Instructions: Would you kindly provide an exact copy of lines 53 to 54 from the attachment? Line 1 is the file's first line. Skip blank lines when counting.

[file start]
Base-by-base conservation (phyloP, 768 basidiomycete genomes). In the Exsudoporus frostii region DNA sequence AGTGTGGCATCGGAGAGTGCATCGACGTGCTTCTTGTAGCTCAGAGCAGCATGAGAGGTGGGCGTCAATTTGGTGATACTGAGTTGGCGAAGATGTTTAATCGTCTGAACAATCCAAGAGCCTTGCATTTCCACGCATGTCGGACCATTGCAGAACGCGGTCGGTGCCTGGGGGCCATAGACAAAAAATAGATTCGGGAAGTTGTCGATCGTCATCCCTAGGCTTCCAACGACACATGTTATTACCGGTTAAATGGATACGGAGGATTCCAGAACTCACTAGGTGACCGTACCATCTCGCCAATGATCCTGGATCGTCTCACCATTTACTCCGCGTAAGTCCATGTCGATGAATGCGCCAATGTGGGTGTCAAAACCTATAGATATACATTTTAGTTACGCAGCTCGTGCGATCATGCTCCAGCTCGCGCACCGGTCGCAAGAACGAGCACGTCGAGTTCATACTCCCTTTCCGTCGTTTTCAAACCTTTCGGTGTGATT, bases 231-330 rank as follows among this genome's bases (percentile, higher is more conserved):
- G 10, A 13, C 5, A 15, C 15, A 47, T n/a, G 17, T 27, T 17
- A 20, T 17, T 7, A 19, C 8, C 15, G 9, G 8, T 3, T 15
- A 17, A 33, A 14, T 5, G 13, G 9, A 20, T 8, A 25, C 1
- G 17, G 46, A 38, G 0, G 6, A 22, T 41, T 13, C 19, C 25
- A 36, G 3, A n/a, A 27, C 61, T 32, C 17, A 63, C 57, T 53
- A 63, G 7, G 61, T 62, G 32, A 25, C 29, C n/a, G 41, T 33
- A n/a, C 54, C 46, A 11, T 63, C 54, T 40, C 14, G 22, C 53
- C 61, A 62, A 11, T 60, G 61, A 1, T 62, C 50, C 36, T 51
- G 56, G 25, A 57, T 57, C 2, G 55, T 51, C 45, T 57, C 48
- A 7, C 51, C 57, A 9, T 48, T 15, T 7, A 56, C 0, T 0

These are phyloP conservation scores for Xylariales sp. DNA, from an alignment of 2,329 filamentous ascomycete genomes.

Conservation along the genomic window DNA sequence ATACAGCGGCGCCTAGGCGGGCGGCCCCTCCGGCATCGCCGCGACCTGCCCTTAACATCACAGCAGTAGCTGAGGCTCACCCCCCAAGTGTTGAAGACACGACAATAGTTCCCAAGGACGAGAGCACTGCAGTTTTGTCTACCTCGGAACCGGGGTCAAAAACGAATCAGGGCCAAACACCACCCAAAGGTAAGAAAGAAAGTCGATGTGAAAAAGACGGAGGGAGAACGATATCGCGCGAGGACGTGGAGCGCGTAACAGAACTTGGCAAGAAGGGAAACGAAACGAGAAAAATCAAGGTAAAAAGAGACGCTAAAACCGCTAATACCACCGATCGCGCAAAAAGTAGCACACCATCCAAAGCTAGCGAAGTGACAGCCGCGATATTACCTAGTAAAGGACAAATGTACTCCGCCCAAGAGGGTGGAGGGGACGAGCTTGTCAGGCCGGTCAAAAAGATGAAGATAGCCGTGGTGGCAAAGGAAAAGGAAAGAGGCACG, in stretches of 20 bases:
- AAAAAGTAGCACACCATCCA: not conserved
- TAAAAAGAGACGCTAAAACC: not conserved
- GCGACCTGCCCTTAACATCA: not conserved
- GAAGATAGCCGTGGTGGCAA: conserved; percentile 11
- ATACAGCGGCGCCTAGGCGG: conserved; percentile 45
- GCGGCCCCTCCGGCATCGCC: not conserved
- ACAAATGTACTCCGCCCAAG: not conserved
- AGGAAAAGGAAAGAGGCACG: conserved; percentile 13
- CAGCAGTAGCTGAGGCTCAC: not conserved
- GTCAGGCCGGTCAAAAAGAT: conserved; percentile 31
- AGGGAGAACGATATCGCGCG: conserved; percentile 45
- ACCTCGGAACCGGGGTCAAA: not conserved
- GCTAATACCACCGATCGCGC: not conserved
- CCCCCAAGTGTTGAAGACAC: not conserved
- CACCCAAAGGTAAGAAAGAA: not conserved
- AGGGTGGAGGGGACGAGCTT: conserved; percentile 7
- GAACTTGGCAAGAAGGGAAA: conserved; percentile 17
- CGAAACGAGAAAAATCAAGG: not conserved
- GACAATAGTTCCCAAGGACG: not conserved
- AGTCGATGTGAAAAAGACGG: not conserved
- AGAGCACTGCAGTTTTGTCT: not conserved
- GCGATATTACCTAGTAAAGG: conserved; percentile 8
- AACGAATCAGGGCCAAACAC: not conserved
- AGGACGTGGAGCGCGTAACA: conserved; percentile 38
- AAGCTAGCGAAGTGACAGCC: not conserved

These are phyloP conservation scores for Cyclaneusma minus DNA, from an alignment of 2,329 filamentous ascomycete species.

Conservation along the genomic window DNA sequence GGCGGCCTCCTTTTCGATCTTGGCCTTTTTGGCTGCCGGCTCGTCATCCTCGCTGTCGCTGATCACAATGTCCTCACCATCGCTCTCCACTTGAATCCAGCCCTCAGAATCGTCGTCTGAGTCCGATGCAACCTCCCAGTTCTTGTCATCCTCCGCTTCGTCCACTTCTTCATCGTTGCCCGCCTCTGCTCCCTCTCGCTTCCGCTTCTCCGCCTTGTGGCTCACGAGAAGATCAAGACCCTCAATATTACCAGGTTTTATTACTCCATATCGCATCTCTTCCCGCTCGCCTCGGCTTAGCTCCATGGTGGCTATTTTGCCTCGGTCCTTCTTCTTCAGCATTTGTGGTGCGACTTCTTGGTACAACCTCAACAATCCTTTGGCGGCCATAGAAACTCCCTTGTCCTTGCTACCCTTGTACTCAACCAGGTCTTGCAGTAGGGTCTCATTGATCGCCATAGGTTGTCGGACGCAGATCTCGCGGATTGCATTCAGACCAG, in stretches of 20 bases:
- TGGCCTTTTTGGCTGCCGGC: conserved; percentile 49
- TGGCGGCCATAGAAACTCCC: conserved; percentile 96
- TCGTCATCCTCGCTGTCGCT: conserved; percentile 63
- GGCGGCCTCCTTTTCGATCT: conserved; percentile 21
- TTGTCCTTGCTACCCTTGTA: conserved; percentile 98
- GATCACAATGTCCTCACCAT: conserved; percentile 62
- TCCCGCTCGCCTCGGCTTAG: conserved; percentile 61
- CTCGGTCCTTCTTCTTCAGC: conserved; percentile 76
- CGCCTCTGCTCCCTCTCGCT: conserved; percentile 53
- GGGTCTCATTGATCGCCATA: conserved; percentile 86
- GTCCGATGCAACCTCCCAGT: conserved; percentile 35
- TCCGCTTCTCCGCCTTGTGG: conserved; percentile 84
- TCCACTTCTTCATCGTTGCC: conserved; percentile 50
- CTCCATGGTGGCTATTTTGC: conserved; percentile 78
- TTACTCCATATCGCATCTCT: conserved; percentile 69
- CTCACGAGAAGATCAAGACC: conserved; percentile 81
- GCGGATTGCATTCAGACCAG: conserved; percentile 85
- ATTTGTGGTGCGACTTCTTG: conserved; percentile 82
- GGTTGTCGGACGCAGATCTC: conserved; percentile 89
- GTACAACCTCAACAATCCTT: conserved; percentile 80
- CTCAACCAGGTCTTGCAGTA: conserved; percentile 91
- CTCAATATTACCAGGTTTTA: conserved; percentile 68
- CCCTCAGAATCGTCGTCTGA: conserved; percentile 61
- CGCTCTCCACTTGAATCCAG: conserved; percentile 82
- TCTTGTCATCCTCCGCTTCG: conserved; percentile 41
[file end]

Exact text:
- TCCACTTCTTCATCGTTGCC: conserved; percentile 50
- CTCCATGGTGGCTATTTTGC: conserved; percentile 78